4. The Visitor (1979)

The Visitor (1979)

Italian genre filmmakers of the ‘70s were well known for shamelessly and blatantly ripping off whatever film was internationally famous at that precise moment, but with The Visitor, director Giulio Paradisi (credited as “Michael Paradise”) and producer Ovidio G. Assonitis got greedy, ripping off everything: the plot is a bizarre indescribable, mishmash of Star Wars, The Omen, Close Encounters of the First Kind, The Birds, The Exorcist and god knows what else telling the story of an epic battle between good and evil over the soul of a young girl.

Strangely gorgeous looking, with a beautiful cinematography and a few eerie shots (a change of pace from the usual grubby look of most Italian knockoff films), it is still narratively nonsensical, full of cheesy special effects and featuring an eccentric cast that includes Lance Henrikson, Shelly Winters, Glenn Ford, Kareem Abdul-Jabar (!) and John Huston…as God. Who talks to the devil. During a snowstorm. In the desert.


5. Roar (1981)


Roar began life as a both a family film and a paean to the majesty of large cats, a passion project for actress Tippi Hedron and her husband, film producer Noel Marshall, who shot the film on an African wildlife preserve they had newly founded.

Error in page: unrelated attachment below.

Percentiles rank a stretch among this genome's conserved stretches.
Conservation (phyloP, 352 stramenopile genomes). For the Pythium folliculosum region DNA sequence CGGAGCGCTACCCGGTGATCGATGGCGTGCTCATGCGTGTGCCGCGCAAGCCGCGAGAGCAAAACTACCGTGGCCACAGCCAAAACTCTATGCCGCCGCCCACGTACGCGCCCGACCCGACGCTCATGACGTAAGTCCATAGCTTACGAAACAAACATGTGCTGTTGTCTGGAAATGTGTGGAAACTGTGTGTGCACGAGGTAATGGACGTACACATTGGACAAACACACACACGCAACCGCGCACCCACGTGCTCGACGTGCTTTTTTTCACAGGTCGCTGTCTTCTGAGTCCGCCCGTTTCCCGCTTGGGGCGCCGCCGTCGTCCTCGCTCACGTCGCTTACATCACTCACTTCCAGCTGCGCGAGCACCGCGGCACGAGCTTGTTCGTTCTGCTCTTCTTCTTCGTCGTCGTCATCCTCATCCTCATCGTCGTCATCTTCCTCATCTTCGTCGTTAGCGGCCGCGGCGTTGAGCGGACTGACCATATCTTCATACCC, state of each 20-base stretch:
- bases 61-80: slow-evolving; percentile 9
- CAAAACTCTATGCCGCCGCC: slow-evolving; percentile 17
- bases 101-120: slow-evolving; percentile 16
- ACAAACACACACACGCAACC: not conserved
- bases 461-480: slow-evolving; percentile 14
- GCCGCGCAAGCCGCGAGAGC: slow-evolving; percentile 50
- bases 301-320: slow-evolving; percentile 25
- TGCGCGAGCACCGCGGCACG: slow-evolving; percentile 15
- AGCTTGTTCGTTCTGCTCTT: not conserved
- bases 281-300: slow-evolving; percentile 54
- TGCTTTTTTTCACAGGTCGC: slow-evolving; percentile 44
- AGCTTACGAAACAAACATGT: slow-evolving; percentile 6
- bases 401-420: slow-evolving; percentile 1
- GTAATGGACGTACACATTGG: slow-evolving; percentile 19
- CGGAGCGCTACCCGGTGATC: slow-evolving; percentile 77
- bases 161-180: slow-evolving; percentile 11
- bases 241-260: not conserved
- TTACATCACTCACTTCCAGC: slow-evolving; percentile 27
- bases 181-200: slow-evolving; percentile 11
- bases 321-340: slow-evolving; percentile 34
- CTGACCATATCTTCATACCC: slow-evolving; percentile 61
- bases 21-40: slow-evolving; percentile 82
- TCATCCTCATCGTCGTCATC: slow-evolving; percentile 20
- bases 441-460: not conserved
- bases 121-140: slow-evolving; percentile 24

But what is meant as a Disney-esque live action travelogue romp turns, inadvertently, into a real life horror movie: cast and crew filmed amongst hundreds of real lions, and while not of the cats got hurt, 70 people on set were injured, some seriously: Marshall got gangrene, his daughter, a teenaged Melanie Griffith needed facial reconstruction surgery and cinematographer turned future director Jan De Bont was scalped.

This is the least “so bad it’s good” film on this list, because, as dreary as the filmmaking is, it doesn’t achieve the levels of ironic hilarity, slapdash cruddiness and personal outrageousness the other films do. But it remains compulsively watchable even in its drier spots because of the constant threat of danger and the real fear flashing across the actor’s faces as they are swarmed by massive, beautiful, muscular creatures that can do them in at any moment.